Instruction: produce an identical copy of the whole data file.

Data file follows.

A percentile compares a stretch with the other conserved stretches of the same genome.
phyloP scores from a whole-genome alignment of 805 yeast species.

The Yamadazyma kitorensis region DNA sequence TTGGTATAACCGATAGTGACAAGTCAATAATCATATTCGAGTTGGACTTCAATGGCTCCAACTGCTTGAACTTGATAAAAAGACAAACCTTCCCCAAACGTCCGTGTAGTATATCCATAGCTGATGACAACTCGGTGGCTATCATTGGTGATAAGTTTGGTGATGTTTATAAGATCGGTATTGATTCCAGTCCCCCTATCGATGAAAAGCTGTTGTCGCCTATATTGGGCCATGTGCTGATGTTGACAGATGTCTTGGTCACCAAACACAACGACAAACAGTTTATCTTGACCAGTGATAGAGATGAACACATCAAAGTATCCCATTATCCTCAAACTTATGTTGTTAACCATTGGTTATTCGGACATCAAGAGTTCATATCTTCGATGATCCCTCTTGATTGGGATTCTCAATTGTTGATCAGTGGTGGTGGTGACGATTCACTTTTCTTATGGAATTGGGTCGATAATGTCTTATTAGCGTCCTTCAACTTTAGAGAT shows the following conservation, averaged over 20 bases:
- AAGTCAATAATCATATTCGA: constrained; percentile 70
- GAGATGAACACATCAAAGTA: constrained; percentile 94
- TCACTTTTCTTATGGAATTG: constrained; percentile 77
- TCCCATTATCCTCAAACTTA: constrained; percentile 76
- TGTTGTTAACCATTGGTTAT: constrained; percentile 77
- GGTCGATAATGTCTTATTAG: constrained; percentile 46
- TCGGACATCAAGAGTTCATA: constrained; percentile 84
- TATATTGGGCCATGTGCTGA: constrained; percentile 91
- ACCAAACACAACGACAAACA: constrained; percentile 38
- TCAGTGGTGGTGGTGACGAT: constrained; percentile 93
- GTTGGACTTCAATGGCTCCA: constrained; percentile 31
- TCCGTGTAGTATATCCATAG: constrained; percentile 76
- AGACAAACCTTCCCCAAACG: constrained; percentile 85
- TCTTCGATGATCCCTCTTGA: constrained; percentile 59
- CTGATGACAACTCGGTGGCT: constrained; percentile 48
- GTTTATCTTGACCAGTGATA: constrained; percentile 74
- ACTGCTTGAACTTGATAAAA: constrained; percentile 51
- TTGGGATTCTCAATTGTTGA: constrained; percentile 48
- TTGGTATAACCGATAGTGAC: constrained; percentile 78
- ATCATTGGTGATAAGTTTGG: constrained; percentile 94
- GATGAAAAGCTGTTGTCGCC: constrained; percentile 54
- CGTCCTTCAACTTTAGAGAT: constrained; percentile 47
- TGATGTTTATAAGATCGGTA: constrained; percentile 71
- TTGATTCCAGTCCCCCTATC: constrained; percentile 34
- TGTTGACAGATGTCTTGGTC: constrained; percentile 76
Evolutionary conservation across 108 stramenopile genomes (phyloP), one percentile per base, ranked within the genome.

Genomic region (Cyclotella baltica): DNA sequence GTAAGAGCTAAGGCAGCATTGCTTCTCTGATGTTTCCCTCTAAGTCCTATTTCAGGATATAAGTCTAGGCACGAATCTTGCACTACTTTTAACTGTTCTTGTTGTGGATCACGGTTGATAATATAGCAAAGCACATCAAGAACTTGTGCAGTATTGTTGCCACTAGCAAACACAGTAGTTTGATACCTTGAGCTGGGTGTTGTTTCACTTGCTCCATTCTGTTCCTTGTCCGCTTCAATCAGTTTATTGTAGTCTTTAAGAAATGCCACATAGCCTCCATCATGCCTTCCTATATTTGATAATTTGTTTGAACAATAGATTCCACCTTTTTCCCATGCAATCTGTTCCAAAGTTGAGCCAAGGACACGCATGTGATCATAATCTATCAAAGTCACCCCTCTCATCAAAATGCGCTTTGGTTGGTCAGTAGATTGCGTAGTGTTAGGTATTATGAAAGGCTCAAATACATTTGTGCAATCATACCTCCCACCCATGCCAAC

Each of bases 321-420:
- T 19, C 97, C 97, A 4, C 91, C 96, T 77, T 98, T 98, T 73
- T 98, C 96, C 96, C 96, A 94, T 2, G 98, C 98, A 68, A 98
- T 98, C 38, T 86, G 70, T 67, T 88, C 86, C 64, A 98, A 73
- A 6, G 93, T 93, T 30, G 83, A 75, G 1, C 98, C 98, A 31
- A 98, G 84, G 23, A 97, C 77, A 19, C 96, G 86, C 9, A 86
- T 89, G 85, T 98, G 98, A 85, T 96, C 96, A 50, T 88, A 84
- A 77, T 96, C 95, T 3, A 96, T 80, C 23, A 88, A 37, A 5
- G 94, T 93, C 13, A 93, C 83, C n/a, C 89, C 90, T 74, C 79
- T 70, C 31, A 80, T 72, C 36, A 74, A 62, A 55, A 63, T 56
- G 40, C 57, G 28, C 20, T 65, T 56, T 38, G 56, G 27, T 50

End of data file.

A percentile compares a stretch with the other conserved stretches of the same genome.
phyloP scores from a whole-genome alignment of 805 yeast species.

The Yamadazyma kitorensis region DNA sequence TTGGTATAACCGATAGTGACAAGTCAATAATCATATTCGAGTTGGACTTCAATGGCTCCAACTGCTTGAACTTGATAAAAAGACAAACCTTCCCCAAACGTCCGTGTAGTATATCCATAGCTGATGACAACTCGGTGGCTATCATTGGTGATAAGTTTGGTGATGTTTATAAGATCGGTATTGATTCCAGTCCCCCTATCGATGAAAAGCTGTTGTCGCCTATATTGGGCCATGTGCTGATGTTGACAGATGTCTTGGTCACCAAACACAACGACAAACAGTTTATCTTGACCAGTGATAGAGATGAACACATCAAAGTATCCCATTATCCTCAAACTTATGTTGTTAACCATTGGTTATTCGGACATCAAGAGTTCATATCTTCGATGATCCCTCTTGATTGGGATTCTCAATTGTTGATCAGTGGTGGTGGTGACGATTCACTTTTCTTATGGAATTGGGTCGATAATGTCTTATTAGCGTCCTTCAACTTTAGAGAT shows the following conservation, averaged over 20 bases:
- AAGTCAATAATCATATTCGA: constrained; percentile 70
- GAGATGAACACATCAAAGTA: constrained; percentile 94
- TCACTTTTCTTATGGAATTG: constrained; percentile 77
- TCCCATTATCCTCAAACTTA: constrained; percentile 76
- TGTTGTTAACCATTGGTTAT: constrained; percentile 77
- GGTCGATAATGTCTTATTAG: constrained; percentile 46
- TCGGACATCAAGAGTTCATA: constrained; percentile 84
- TATATTGGGCCATGTGCTGA: constrained; percentile 91
- ACCAAACACAACGACAAACA: constrained; percentile 38
- TCAGTGGTGGTGGTGACGAT: constrained; percentile 93
- GTTGGACTTCAATGGCTCCA: constrained; percentile 31
- TCCGTGTAGTATATCCATAG: constrained; percentile 76
- AGACAAACCTTCCCCAAACG: constrained; percentile 85
- TCTTCGATGATCCCTCTTGA: constrained; percentile 59
- CTGATGACAACTCGGTGGCT: constrained; percentile 48
- GTTTATCTTGACCAGTGATA: constrained; percentile 74
- ACTGCTTGAACTTGATAAAA: constrained; percentile 51
- TTGGGATTCTCAATTGTTGA: constrained; percentile 48
- TTGGTATAACCGATAGTGAC: constrained; percentile 78
- ATCATTGGTGATAAGTTTGG: constrained; percentile 94
- GATGAAAAGCTGTTGTCGCC: constrained; percentile 54
- CGTCCTTCAACTTTAGAGAT: constrained; percentile 47
- TGATGTTTATAAGATCGGTA: constrained; percentile 71
- TTGATTCCAGTCCCCCTATC: constrained; percentile 34
- TGTTGACAGATGTCTTGGTC: constrained; percentile 76
Evolutionary conservation across 108 stramenopile genomes (phyloP), one percentile per base, ranked within the genome.

Genomic region (Cyclotella baltica): DNA sequence GTAAGAGCTAAGGCAGCATTGCTTCTCTGATGTTTCCCTCTAAGTCCTATTTCAGGATATAAGTCTAGGCACGAATCTTGCACTACTTTTAACTGTTCTTGTTGTGGATCACGGTTGATAATATAGCAAAGCACATCAAGAACTTGTGCAGTATTGTTGCCACTAGCAAACACAGTAGTTTGATACCTTGAGCTGGGTGTTGTTTCACTTGCTCCATTCTGTTCCTTGTCCGCTTCAATCAGTTTATTGTAGTCTTTAAGAAATGCCACATAGCCTCCATCATGCCTTCCTATATTTGATAATTTGTTTGAACAATAGATTCCACCTTTTTCCCATGCAATCTGTTCCAAAGTTGAGCCAAGGACACGCATGTGATCATAATCTATCAAAGTCACCCCTCTCATCAAAATGCGCTTTGGTTGGTCAGTAGATTGCGTAGTGTTAGGTATTATGAAAGGCTCAAATACATTTGTGCAATCATACCTCCCACCCATGCCAAC

Each of bases 321-420:
- T 19, C 97, C 97, A 4, C 91, C 96, T 77, T 98, T 98, T 73
- T 98, C 96, C 96, C 96, A 94, T 2, G 98, C 98, A 68, A 98
- T 98, C 38, T 86, G 70, T 67, T 88, C 86, C 64, A 98, A 73
- A 6, G 93, T 93, T 30, G 83, A 75, G 1, C 98, C 98, A 31
- A 98, G 84, G 23, A 97, C 77, A 19, C 96, G 86, C 9, A 86
- T 89, G 85, T 98, G 98, A 85, T 96, C 96, A 50, T 88, A 84
- A 77, T 96, C 95, T 3, A 96, T 80, C 23, A 88, A 37, A 5
- G 94, T 93, C 13, A 93, C 83, C n/a, C 89, C 90, T 74, C 79
- T 70, C 31, A 80, T 72, C 36, A 74, A 62, A 55, A 63, T 56
- G 40, C 57, G 28, C 20, T 65, T 56, T 38, G 56, G 27, T 50